Andre Michaux was mentioned this week in Bill Leslie's blog. Since I did not know him, I found the website in this link and read up. What a fabulous man! His time in North Carolina within a decade or so of the Revolution just illustrates the value of freedom combined with peace. Time and opportunities.
His claim to fame was to roam the highlands, most famously Grandfather Mountain, searching for plants unknown to Science and with the blessings of Thomas Jefferson, to send seeds back to France to repopulate their bare forests cut during years of war with England to build ships.
This kind of Rhododendron on this link looks like the one which lines my driveway and anchors my house by the back porch. It ALWAYS is at peak bloom the last weekend in April for Merlefest. Usually the week before, it is beautiful enough to have a picnic and jam practice session before the guys take the stage.
He also found the Magnolia macrophylla and introduced it to Europe. I had one of these in my yard when I lived in Wilson. Besides the lovely scent and the gorgeous giant flowers in June, the waxy, broad leaves are GORGEOUS mantle decorations at Christmas laced with pine and cones and cedar or juniper. Just be careful, we they dry out, they still look fine, but have about as much energy as pure ethanol. They feed a fire intensely.
There are two Magnolias in the yard of my neighbor up the road. There was one huge, wild one near my bus stop in Cary when I was growing up.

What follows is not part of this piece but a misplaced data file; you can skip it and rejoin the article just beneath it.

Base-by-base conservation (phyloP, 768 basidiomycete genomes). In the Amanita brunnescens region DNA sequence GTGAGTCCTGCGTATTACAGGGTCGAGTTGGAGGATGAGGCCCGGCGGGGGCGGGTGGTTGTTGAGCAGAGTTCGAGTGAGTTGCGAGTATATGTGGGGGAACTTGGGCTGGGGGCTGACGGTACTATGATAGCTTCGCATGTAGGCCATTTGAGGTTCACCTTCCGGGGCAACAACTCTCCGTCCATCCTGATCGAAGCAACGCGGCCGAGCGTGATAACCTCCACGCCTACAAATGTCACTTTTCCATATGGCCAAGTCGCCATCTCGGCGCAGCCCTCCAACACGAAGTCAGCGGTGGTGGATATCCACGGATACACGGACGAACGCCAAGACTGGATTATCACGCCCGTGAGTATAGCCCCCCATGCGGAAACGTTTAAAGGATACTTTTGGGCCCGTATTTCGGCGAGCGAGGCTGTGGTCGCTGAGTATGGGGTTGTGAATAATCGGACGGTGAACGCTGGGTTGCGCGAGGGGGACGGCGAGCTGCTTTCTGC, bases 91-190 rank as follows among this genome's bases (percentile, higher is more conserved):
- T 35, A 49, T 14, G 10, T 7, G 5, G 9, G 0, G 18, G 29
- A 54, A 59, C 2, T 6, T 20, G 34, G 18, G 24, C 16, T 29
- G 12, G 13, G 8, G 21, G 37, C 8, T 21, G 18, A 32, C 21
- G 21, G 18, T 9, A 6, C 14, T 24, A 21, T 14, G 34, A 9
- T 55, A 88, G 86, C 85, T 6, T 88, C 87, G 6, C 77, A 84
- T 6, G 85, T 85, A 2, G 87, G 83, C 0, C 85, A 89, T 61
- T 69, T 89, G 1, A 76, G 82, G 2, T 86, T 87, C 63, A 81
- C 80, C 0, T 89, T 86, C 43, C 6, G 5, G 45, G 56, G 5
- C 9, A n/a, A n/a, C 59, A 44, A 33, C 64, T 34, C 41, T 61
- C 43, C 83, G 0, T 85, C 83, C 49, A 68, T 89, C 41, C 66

Who knew? I thought these were probably Southern, but did not realize how defining they are for North Carolina. This species of Magnolia really only rarely grows outside Gaston county. If you just add in the azaleas and dogwood, you get a really good picture of what NC looks like from the mountains to the sea.
Speaking of Christmas, we only have four more months... Wow, time flies. Check out the Christmas tree farms in Ashe county. That is a sight to see. You can go there and cut your own tree. Sometimes, you can get quite a large Frazier fur tree for $25 this way. Spend that other $50 you usually spend on accommodations and you almost have an overnight away in the winter. Drive up after work. Enjoy your evening. Go Christmas tree hunting in the morning, drive home, condition your tree if it needs it and decorate Sunday afternoon. Then admire it with a cup of that wassail kind of thing we drink during the holidays.
Or if you are not Baptist, syllabub. Well, confessions. My mom said her teatotaling family always had sillabub for Christmas. The only alcohol ever seen. I think it came from the tradition of my great grandfather being known for being able to locate spirits. It must of been rare, because they saved the spirits for Christmas only.. She liked clabber. I haven't ever had this. It doesn't quite appeal to me, but I see in this video how-to do it above, that syllabub required oranges. Oranges only showed up until the 1950s once a year around Christmas. They were like THE exciting Christmas treat.
So, now we have pasturized eggnog. Hummm....
But syllabub was the colonial Christmas drink and definately an English tradition. I think the Yadkin Valley Winemakers should bring this tradition back while we still have people who remember it.
Four months to prepare.... happy holidays!